“Today, the Obama administration announced that it projected dramatically lower enrollment growth for Obamacare’s exchanges in 2016: only 1.3 million, compared to a prediction of 8 million when the law was passed five years ago.
The problem is fairly easy to understand. Obamacare imposed thousands of pages of new federal regulations on the market for private-sector health insurance purchased by individuals. These regulations mandated that all plans had to pay for a wide range of services, even if policyholders didn’t want them. They forced young people to pay double, and sometimes triple, what they had been paying before for coverage. And plans were required to provide higher financial payouts than they previously had to.
All of these bells and whistles cost money. And so, in 2014 alone, in the average U.S. county, Obamacare drove up the price of individually-purchased health insurance by 49 percent. In 2015 and 2016, additional double-digit rate hikes have been common throughout the country.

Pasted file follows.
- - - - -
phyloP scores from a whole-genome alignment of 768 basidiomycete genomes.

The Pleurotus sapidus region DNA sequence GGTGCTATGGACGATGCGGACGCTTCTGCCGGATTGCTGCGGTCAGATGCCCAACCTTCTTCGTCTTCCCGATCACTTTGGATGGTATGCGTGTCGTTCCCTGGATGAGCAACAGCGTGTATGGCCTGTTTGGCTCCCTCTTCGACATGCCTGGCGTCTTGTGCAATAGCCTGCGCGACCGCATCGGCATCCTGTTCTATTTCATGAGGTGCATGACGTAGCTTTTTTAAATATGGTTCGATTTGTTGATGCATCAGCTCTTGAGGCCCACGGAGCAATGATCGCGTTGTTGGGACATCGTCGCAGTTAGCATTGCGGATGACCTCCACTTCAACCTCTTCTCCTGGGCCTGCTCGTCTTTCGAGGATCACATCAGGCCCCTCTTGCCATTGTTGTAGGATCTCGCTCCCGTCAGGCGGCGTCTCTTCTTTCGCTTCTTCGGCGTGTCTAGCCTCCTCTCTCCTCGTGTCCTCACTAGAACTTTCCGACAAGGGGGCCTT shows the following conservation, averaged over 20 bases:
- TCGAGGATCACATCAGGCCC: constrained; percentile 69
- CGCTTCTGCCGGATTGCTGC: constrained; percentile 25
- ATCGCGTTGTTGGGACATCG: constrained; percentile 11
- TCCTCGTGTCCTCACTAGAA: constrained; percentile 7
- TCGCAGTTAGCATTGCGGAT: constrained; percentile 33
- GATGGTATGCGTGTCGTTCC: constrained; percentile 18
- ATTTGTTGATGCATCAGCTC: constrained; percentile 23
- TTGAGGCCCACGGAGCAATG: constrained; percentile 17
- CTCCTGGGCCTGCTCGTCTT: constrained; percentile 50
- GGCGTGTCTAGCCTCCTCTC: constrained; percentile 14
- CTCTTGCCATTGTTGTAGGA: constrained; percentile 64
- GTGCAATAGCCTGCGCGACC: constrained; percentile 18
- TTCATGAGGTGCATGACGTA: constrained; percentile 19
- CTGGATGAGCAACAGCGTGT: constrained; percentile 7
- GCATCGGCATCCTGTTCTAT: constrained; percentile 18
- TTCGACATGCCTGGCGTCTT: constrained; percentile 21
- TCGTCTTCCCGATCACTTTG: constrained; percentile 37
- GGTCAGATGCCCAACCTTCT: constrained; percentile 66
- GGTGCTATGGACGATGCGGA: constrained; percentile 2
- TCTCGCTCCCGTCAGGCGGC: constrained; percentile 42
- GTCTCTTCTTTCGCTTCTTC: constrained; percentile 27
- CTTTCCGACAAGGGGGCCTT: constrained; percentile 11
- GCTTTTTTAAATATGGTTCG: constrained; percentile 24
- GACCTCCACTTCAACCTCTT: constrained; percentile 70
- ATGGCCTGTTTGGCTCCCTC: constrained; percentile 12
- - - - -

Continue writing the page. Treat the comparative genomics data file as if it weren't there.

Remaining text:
ACA enthusiasts disputed the significance of this problem, arguing that taxpayer-funded subsidies would compensate for the higher premiums. But there were always several flaws with that argument. First, subsidies don’t fall from the sky; they’re paid for by imposing additional costs on taxpayers. Second, the subsidies are only large enough for people whose incomes are near the poverty line. Those in the lower-middle class and above don’t receive subsidies that are large enough to compensate for Obamacare-induced rate shock.
In March, Caroline Pearson of Avalere Health published an analysis examining Obamacare enrollment relative to the number of people actually eligible for the law’s insurance subsidies. In a report entitled “Exchanges Struggle to Enroll Consumers as Income Increases,” she observed what should have been obvious in 2010: that those who are more exposed to Obamacare’s rate hikes—by being eligible for fewer subsidies—were not signing up.” - Flatlined: White House Says Obamacare Exchange Enrollment Growth To Collapse In 2016, Forbes, 10/15/2015
Link to the entire article appears below: